The last real racing stage was a grueling 42.5 km individual time trial from Grenoble, through Vizille and Gières, back to Grenoble. But Voeckler was not going to lie down. He may have relinquished yellow, but he was not going to give up his fourth place. He rode the time trial of his life. For only the second time in thirteen encounters did he cross the finish line ahead of Andy Schleck, albeit not far enough ahead to claim a podium position. Evans, a consummate time trialist, not only leap frogged Frank and clawed back the fifty seven seconds he was behind Andy when he rolled out of the starting house, but he finished the stage nearly one and a half minutes ahead of Andy.
As the maillot jaune was pulled over Evan’s red BMC jersey at the end of Stage 20, the race was effectively over. Its only the outcome that still needed to be decided was the green jersey. In the final sprint on the Champs-Élysées that jersey went to Cavendish.
Yesterday I could sit back and watch the procession roll into Paris, past La Tour D’Argent, swinging across the Seine over Pont Royal just before the Musée d’Orsay, popping out of the tunnel at the feet of the golden statue of Joan of Arc before turning left onto Rue de Rivoli and sweeping across Place de la Concorde and finally down the magnificent Champs-Élysées.
La Grande Boucle is much, much more a mere bicycle race for me. It is more than the close to two hundred professional cyclists fighting it out annually on a rigorous course around l’Hexagone. It is more than the riders locked into a three week high stakes poker game with a new hand dealt each day. Some days for the sprinters, some days for the climbers, but every day for the team to sneak a look at their cards and to strategise and to play their hand close to their chest. Bluffs often pay off, as it did for Armstrong in 2001 on the winding road of the most hallowed mountain of the Tour, Alpe-d’Huez. Sometimes they don’t.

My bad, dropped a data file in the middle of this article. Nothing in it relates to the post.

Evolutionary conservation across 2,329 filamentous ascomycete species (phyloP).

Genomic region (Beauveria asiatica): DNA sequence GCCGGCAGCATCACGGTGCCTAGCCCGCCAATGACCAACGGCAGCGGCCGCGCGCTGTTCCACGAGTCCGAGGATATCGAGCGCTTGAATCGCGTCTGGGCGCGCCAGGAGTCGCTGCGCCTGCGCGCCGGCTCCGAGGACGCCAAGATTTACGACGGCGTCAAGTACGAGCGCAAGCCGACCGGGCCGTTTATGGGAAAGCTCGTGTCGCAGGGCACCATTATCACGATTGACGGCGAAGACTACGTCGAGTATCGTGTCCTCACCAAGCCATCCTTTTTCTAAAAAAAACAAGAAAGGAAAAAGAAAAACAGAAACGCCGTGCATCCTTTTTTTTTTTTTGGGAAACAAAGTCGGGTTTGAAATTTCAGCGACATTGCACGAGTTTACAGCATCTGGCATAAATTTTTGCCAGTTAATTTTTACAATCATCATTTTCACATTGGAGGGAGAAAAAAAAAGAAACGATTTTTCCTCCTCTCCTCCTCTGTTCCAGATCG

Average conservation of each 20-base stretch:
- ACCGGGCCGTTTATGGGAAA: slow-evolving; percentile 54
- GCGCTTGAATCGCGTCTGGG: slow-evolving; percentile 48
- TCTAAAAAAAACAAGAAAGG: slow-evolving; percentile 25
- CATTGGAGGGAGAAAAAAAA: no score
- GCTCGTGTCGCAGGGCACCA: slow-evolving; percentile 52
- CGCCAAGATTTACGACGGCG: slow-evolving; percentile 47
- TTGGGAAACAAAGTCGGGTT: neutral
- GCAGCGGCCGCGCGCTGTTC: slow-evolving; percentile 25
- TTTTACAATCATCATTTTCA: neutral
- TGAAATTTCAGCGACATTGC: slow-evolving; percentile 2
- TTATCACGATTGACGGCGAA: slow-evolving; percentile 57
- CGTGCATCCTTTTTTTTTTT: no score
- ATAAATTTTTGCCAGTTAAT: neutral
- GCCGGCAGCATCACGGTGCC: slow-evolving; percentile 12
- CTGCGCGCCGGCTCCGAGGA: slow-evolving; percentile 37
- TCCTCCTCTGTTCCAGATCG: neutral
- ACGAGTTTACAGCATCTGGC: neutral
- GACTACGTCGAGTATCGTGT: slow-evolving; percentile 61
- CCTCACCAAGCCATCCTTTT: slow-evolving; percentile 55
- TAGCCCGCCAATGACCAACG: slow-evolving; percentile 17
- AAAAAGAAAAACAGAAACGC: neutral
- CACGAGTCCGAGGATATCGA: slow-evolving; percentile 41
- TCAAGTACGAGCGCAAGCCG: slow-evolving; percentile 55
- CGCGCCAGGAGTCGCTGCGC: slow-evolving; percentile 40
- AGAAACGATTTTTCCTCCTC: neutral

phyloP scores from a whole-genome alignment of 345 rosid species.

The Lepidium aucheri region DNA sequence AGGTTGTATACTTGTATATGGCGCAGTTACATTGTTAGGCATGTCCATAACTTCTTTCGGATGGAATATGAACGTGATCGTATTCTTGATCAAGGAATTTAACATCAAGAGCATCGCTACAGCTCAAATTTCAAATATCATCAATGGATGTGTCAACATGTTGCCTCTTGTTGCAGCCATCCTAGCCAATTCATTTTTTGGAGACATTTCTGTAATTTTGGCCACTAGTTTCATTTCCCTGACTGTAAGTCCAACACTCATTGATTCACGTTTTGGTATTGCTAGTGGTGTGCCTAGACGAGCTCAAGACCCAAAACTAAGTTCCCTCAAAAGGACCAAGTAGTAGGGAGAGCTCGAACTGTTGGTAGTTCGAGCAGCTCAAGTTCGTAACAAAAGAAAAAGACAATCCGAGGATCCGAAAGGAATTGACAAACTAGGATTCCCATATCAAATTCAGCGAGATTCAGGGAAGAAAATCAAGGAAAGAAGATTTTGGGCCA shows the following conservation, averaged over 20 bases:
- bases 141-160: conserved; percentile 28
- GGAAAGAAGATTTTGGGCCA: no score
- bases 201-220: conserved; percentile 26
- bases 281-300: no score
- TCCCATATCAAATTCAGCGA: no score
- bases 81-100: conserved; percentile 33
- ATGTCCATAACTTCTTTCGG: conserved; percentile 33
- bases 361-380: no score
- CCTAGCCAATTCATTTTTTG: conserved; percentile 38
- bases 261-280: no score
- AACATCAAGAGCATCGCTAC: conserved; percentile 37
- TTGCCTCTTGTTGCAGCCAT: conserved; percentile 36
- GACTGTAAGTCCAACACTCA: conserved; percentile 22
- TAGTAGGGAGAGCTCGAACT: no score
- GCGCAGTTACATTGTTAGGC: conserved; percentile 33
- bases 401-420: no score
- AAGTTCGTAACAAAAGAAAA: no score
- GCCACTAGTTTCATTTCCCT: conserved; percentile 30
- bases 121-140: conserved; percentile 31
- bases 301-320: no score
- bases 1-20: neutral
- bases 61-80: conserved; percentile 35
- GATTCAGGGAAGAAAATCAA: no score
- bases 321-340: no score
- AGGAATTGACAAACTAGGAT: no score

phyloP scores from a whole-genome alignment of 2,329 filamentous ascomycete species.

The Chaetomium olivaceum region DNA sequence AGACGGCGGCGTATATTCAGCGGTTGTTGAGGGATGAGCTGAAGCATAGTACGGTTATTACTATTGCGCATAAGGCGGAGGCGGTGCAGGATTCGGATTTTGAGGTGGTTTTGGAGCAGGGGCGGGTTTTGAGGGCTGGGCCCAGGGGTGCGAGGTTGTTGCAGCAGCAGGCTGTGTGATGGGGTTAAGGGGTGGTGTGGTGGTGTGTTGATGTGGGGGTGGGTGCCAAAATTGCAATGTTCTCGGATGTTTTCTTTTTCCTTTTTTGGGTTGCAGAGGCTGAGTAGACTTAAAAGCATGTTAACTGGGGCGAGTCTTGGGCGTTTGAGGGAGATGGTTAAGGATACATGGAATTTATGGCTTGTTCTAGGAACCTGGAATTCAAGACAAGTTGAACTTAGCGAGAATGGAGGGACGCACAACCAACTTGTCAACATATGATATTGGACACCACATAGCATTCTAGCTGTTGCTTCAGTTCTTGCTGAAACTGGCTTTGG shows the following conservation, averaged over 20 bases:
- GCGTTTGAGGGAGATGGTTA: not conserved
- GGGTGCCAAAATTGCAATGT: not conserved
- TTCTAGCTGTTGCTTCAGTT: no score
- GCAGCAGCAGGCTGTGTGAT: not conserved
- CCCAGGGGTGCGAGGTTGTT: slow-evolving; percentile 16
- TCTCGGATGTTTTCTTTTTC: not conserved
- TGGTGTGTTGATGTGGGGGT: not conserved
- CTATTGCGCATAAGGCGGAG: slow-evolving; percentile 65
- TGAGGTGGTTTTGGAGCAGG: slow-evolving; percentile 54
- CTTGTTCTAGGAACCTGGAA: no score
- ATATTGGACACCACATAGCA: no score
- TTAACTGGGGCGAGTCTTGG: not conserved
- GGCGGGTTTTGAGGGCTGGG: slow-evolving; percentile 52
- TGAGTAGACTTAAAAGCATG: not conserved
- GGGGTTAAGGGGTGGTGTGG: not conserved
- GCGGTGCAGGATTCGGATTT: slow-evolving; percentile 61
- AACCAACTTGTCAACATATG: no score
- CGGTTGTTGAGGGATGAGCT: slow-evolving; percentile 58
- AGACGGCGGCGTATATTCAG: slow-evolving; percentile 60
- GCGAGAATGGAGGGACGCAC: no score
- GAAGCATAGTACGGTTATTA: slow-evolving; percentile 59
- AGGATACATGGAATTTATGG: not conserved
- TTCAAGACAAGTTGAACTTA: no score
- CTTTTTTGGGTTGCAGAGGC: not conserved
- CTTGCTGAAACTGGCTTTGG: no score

It is more than the human suffering, human spirit and human ability where the frontiers of endurance are crossed every day. On this level bluffs mostly don’t pay off. In the early days riders resorted to alcohol to dull the pain, but this was soon replaced by performance-enhancing drugs. A number of deaths and near deaths occurred on the Tour as a result of doping over the years, the most notable the death of Tom Simpson on the slopes of Mount Ventoux in 1967. Since 1965 performance-enhancing drugs have been illegal in France and the Tour saw the first anti-dope testing in 1966.
The Festina Affair of 1998 began when a soigneur for the team was caught in possession of illegal drugs which lead to race directeur at the time, Jean-Marie Leblanc, expelling the team from the tour. Today dope testing for every rider of a professional cycling team is in place – during the season and in the off season and is done by surprise to unsettle those who considered getting involved in systematic doping. Some reckon cycling is the ‘cleanest’ professional sport.
For me, Le Tour de France, La Grande Boucle, remains three weeks of dreaming, of wishing, of hoping. Of reflecting on what was, on what could have been and on what will never be. Of being inspired, being transported, being amazed. For me, it is one of those things where the whole is larger than the sum of its parts.
Some music musings: The most heard tune in my house every July is Musique podium official du Tour de France,
The photograph: No sooner had the France TV car sped off after knocking Fletcha and Hoogerland off their bikes on Stage 9 or this photo of the ‘prikkeldraad’ admonishing the driver appeared on the Internet.